Fantasy baseball Trade Tips: Buy Yasmani Grandal, sell Ryan Dempster

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After 16 seasons in the majors, Ryan Dempster's stats aren't going to drastically change anytime soon.

After 16 seasons in the majors, Ryan Dempster's stats aren't going to drastically change anytime soon.

Sometimes, fantasy baseball is like cooking -- if you're not sure about making a move, or if your beef stew is ready or not, then just wait. Injuries, slumps and hot streaks often make it difficult for an owner to make a definitive call, so let the stew marinate for a week or two to draw out the flavor (I mean, find out if that slumping outfielder has anything left to offer). Now I'm hungry, so check out the trade tips while I get to the stove.

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? SP Yovani Gallardo, Milwaukee Brewers: Recent reports have said that the Brewers are worried about Gallardo's drop in velocity and decrease in strikeout rate, potentially forecasting a DL stint. This isn't a bad selling point for an owner looking to buy a 200-strikeout pitcher relatively cheaply. Yes, the potential for injury is a risk, but as long as it doesn't involve a trip to see Dr. James Andrews, the payoff could be sizable -- assuming Gallardo straightens himself out.

? C Yasmani Grandal, San Diego Padres: Grandal, who was activated Tuesday after serving a 50-game suspension for PEDs, is likely to be an upgrade over most of the placeholders teams start at catcher. Yes, the .863 OPS he posted over 60 games last season may be tied to PEDs, but remember, the Padres moved in the fences over the winter. Also, keep in mind that Grandal is 25 years old and that more than one team -- OK, mine -- may be starting the likes of Devin Mesoraco at catcher.


? OF Andre Ethier, Los Angeles Dodgers: When the manager all but calls a player out for not playing hard, a trade is likely in his future. Until that happens, though, Ethier will continue to disappoint Don Mattingly and fantasy owners alike. Try to peddle him with the sticker that he's still an everyday player, but he might be an easier sell as a sweetener as part of a package deal. And if you're stuck with no takers, hold him through he trade deadline if possible; the dispute with Mattingly should fuel an I'll-show-you rebound with a new team.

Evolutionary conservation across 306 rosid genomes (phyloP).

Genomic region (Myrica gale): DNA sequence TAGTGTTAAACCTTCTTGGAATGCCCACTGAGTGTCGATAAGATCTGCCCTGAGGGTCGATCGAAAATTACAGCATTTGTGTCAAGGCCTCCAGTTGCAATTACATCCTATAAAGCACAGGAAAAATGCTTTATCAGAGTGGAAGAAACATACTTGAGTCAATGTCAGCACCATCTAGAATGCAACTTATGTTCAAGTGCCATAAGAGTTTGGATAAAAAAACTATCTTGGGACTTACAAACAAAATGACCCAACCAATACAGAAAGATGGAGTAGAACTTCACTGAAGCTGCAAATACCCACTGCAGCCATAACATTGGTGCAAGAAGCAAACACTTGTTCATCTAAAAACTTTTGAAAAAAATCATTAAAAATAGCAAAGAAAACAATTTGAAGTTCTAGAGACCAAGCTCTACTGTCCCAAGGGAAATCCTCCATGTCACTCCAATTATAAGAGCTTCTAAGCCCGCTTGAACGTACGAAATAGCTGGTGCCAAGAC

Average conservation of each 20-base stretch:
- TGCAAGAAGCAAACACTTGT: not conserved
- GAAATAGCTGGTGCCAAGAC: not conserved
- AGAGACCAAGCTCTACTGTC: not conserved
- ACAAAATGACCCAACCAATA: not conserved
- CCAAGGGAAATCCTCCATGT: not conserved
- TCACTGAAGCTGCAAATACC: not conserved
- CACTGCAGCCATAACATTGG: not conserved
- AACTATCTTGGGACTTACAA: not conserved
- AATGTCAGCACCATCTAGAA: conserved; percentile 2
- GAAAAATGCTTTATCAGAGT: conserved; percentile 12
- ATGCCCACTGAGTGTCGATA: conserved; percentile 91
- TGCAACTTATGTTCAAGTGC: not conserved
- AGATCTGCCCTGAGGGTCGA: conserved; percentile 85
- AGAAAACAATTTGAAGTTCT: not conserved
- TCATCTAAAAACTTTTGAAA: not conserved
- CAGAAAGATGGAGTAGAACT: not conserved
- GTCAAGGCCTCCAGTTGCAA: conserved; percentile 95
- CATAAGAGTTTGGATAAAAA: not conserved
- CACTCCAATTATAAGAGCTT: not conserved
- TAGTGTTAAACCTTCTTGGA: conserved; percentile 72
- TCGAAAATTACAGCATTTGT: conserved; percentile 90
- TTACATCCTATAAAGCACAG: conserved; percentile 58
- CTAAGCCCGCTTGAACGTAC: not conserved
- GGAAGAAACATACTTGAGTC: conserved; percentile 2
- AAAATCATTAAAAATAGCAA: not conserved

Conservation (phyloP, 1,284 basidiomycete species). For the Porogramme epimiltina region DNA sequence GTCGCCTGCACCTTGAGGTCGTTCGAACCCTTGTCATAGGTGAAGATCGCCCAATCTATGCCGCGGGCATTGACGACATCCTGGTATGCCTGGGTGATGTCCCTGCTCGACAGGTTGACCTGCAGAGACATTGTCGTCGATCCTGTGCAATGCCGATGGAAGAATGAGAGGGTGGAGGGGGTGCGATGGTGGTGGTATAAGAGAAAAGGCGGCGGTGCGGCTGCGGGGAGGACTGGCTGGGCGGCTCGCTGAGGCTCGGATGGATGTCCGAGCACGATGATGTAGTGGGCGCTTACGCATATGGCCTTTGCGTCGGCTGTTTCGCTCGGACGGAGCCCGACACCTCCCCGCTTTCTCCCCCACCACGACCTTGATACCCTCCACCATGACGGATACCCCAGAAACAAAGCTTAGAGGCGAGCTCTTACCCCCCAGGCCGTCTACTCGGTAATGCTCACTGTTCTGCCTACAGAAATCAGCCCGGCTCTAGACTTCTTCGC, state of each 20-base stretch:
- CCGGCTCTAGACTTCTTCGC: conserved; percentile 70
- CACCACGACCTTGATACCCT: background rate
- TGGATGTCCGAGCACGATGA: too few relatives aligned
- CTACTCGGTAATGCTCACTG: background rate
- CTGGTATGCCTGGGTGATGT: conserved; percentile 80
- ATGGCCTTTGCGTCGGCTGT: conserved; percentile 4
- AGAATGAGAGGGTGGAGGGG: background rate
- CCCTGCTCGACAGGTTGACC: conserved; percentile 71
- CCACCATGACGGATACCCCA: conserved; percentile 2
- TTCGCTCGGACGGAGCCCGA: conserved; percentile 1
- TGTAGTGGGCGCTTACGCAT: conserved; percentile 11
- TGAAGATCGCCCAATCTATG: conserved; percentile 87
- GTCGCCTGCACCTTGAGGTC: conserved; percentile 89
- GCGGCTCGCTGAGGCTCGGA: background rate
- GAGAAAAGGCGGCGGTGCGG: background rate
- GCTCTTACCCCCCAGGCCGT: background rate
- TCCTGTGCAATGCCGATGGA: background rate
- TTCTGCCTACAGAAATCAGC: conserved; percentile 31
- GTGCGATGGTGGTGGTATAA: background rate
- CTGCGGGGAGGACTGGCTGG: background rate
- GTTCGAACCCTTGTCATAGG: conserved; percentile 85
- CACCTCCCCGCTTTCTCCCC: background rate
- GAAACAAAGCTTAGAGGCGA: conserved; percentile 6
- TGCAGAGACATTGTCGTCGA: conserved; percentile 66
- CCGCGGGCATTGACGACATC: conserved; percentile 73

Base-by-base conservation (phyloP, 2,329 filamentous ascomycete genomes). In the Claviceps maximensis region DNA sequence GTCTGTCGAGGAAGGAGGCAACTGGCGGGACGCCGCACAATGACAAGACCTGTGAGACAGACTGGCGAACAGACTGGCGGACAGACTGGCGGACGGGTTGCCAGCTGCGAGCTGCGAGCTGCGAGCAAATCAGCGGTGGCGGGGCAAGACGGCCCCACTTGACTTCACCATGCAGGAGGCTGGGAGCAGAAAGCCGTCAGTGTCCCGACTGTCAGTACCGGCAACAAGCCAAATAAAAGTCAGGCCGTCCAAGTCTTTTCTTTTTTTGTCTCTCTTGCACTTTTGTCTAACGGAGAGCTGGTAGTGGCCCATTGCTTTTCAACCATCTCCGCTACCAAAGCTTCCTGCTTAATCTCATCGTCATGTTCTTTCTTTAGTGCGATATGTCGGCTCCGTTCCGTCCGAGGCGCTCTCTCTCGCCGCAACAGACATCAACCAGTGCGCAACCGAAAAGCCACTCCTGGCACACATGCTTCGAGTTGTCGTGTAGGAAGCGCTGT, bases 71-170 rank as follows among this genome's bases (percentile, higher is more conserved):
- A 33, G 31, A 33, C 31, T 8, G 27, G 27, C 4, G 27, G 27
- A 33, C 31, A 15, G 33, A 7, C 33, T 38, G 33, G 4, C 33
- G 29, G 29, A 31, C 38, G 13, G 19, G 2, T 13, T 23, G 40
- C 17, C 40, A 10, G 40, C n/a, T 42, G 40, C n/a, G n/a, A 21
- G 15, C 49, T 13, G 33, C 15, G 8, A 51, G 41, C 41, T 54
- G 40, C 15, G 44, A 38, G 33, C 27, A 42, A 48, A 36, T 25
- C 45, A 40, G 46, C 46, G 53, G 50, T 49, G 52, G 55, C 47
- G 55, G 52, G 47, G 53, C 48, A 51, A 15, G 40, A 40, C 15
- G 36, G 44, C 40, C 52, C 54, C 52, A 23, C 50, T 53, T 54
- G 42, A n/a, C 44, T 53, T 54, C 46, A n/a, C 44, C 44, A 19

? SP Ryan Dempster, Boston Red Sox: In the unlikely event that Dempster is still part of your team (he's owned in more than 50 percent of leagues), deal him while his strikeout rate still has value. In his 16th season in the majors, Dempster is what is he -- a 4.34 ERA hurler with a 1.43 WHIP and a 126-130 career record. That smells like a whole lot of mediocrity at best to us. Find the Red Sox fan in your league -- every league has one -- and tug on those heartstrings. Better times are not ahead for Dempster.


? OF Jacoby Ellsbury, Boston Red Sox: There's two sides to Ellsbury: On one hand, he's a player who already has 16 steals in 53 games. On the other, whe's hitting .260 with one home and 20 RBI who has played more than 74 games or less twice in his previous three seasons. Float his name and see what offers it draws. If someone is wiling to bit on his potential for a solid regular, make the deal. If not, hold on the promise that he'll start hitting better because if he does, he could carry a team.

? SP Tommy Hanson, L.A. Angels of Anaheim: Reports are circulating that Hanson could return to the mound for the Angels as soon as Friday after missing most of May to deal with a death in his family. That means this is perfect time to deal for him. While many, including SI's Jay Jaffe, opined that the Braves' decision to deal him to the Angels in the offseason indicated they were concerned about his health, Hanson has proved to be the generally solid hurler he was before last year's regression. His strikeout rate has declined but the control is still fine. Now that the Angels seem to have righted their season, Hanson could be a good source of wins.